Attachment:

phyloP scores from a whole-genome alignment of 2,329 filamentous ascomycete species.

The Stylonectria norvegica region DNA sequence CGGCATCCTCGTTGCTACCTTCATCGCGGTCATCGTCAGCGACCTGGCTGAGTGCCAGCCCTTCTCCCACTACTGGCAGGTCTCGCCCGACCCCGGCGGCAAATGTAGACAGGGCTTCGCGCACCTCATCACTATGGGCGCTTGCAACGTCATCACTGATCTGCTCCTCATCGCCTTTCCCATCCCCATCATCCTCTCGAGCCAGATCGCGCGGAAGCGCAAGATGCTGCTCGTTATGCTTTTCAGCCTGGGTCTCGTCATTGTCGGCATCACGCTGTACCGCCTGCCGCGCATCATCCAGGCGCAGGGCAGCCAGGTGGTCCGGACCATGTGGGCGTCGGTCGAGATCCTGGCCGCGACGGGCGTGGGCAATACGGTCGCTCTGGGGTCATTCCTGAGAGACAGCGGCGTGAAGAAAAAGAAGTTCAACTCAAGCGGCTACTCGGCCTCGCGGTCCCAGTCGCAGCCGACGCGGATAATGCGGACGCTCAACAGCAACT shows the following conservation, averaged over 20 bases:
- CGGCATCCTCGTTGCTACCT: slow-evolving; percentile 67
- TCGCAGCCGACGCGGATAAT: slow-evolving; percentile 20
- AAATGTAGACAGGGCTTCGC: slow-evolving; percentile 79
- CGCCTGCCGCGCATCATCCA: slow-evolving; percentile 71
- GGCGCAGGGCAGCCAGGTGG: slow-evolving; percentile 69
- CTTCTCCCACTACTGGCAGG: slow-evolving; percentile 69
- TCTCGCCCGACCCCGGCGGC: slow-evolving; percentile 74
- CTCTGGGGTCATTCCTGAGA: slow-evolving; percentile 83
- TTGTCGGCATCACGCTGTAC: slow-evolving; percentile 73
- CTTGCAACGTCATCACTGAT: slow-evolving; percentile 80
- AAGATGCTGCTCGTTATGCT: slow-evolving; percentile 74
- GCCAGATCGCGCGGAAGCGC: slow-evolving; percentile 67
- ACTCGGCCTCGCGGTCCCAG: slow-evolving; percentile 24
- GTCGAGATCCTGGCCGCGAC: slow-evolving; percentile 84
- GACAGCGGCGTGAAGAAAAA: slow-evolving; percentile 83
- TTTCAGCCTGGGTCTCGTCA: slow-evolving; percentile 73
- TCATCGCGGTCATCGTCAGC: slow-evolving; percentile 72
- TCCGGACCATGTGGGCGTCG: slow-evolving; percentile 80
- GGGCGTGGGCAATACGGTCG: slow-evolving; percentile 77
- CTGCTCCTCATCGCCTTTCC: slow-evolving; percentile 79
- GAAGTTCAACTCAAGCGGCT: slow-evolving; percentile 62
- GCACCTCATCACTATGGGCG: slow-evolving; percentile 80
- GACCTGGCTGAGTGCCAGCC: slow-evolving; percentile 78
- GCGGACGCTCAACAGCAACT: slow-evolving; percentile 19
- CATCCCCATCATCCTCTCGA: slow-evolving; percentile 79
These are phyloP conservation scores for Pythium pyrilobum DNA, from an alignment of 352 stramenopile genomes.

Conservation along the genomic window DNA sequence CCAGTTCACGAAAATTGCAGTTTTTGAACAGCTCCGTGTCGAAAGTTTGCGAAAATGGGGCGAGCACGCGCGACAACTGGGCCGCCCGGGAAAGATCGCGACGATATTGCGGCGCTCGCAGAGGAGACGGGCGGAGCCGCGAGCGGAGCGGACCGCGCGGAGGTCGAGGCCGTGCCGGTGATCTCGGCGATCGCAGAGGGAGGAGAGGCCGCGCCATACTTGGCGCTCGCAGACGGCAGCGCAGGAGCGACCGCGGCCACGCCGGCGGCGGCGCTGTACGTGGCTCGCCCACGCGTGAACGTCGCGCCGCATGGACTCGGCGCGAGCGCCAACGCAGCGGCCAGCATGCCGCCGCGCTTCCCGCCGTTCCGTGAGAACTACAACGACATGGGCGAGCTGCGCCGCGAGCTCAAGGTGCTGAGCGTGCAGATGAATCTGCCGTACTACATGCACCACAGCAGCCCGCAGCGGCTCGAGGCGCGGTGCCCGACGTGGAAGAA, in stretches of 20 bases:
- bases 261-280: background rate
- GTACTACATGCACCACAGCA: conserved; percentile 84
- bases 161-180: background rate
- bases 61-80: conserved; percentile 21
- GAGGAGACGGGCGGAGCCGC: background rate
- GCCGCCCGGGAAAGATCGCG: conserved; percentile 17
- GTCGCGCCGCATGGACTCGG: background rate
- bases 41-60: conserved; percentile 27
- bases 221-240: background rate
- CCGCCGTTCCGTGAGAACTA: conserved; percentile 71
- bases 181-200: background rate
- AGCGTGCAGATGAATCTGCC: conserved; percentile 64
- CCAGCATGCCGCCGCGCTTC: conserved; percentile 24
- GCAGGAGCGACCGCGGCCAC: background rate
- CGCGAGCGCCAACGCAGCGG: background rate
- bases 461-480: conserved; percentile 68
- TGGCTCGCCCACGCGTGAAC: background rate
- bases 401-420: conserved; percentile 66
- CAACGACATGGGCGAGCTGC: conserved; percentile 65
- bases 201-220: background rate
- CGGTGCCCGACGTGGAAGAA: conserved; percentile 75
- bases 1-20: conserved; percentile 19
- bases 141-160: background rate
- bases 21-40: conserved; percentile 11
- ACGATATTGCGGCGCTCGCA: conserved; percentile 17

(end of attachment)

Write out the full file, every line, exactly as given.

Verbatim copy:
phyloP scores from a whole-genome alignment of 2,329 filamentous ascomycete species.

The Stylonectria norvegica region DNA sequence CGGCATCCTCGTTGCTACCTTCATCGCGGTCATCGTCAGCGACCTGGCTGAGTGCCAGCCCTTCTCCCACTACTGGCAGGTCTCGCCCGACCCCGGCGGCAAATGTAGACAGGGCTTCGCGCACCTCATCACTATGGGCGCTTGCAACGTCATCACTGATCTGCTCCTCATCGCCTTTCCCATCCCCATCATCCTCTCGAGCCAGATCGCGCGGAAGCGCAAGATGCTGCTCGTTATGCTTTTCAGCCTGGGTCTCGTCATTGTCGGCATCACGCTGTACCGCCTGCCGCGCATCATCCAGGCGCAGGGCAGCCAGGTGGTCCGGACCATGTGGGCGTCGGTCGAGATCCTGGCCGCGACGGGCGTGGGCAATACGGTCGCTCTGGGGTCATTCCTGAGAGACAGCGGCGTGAAGAAAAAGAAGTTCAACTCAAGCGGCTACTCGGCCTCGCGGTCCCAGTCGCAGCCGACGCGGATAATGCGGACGCTCAACAGCAACT shows the following conservation, averaged over 20 bases:
- CGGCATCCTCGTTGCTACCT: slow-evolving; percentile 67
- TCGCAGCCGACGCGGATAAT: slow-evolving; percentile 20
- AAATGTAGACAGGGCTTCGC: slow-evolving; percentile 79
- CGCCTGCCGCGCATCATCCA: slow-evolving; percentile 71
- GGCGCAGGGCAGCCAGGTGG: slow-evolving; percentile 69
- CTTCTCCCACTACTGGCAGG: slow-evolving; percentile 69
- TCTCGCCCGACCCCGGCGGC: slow-evolving; percentile 74
- CTCTGGGGTCATTCCTGAGA: slow-evolving; percentile 83
- TTGTCGGCATCACGCTGTAC: slow-evolving; percentile 73
- CTTGCAACGTCATCACTGAT: slow-evolving; percentile 80
- AAGATGCTGCTCGTTATGCT: slow-evolving; percentile 74
- GCCAGATCGCGCGGAAGCGC: slow-evolving; percentile 67
- ACTCGGCCTCGCGGTCCCAG: slow-evolving; percentile 24
- GTCGAGATCCTGGCCGCGAC: slow-evolving; percentile 84
- GACAGCGGCGTGAAGAAAAA: slow-evolving; percentile 83
- TTTCAGCCTGGGTCTCGTCA: slow-evolving; percentile 73
- TCATCGCGGTCATCGTCAGC: slow-evolving; percentile 72
- TCCGGACCATGTGGGCGTCG: slow-evolving; percentile 80
- GGGCGTGGGCAATACGGTCG: slow-evolving; percentile 77
- CTGCTCCTCATCGCCTTTCC: slow-evolving; percentile 79
- GAAGTTCAACTCAAGCGGCT: slow-evolving; percentile 62
- GCACCTCATCACTATGGGCG: slow-evolving; percentile 80
- GACCTGGCTGAGTGCCAGCC: slow-evolving; percentile 78
- GCGGACGCTCAACAGCAACT: slow-evolving; percentile 19
- CATCCCCATCATCCTCTCGA: slow-evolving; percentile 79
These are phyloP conservation scores for Pythium pyrilobum DNA, from an alignment of 352 stramenopile genomes.

Conservation along the genomic window DNA sequence CCAGTTCACGAAAATTGCAGTTTTTGAACAGCTCCGTGTCGAAAGTTTGCGAAAATGGGGCGAGCACGCGCGACAACTGGGCCGCCCGGGAAAGATCGCGACGATATTGCGGCGCTCGCAGAGGAGACGGGCGGAGCCGCGAGCGGAGCGGACCGCGCGGAGGTCGAGGCCGTGCCGGTGATCTCGGCGATCGCAGAGGGAGGAGAGGCCGCGCCATACTTGGCGCTCGCAGACGGCAGCGCAGGAGCGACCGCGGCCACGCCGGCGGCGGCGCTGTACGTGGCTCGCCCACGCGTGAACGTCGCGCCGCATGGACTCGGCGCGAGCGCCAACGCAGCGGCCAGCATGCCGCCGCGCTTCCCGCCGTTCCGTGAGAACTACAACGACATGGGCGAGCTGCGCCGCGAGCTCAAGGTGCTGAGCGTGCAGATGAATCTGCCGTACTACATGCACCACAGCAGCCCGCAGCGGCTCGAGGCGCGGTGCCCGACGTGGAAGAA, in stretches of 20 bases:
- bases 261-280: background rate
- GTACTACATGCACCACAGCA: conserved; percentile 84
- bases 161-180: background rate
- bases 61-80: conserved; percentile 21
- GAGGAGACGGGCGGAGCCGC: background rate
- GCCGCCCGGGAAAGATCGCG: conserved; percentile 17
- GTCGCGCCGCATGGACTCGG: background rate
- bases 41-60: conserved; percentile 27
- bases 221-240: background rate
- CCGCCGTTCCGTGAGAACTA: conserved; percentile 71
- bases 181-200: background rate
- AGCGTGCAGATGAATCTGCC: conserved; percentile 64
- CCAGCATGCCGCCGCGCTTC: conserved; percentile 24
- GCAGGAGCGACCGCGGCCAC: background rate
- CGCGAGCGCCAACGCAGCGG: background rate
- bases 461-480: conserved; percentile 68
- TGGCTCGCCCACGCGTGAAC: background rate
- bases 401-420: conserved; percentile 66
- CAACGACATGGGCGAGCTGC: conserved; percentile 65
- bases 201-220: background rate
- CGGTGCCCGACGTGGAAGAA: conserved; percentile 75
- bases 1-20: conserved; percentile 19
- bases 141-160: background rate
- bases 21-40: conserved; percentile 11
- ACGATATTGCGGCGCTCGCA: conserved; percentile 17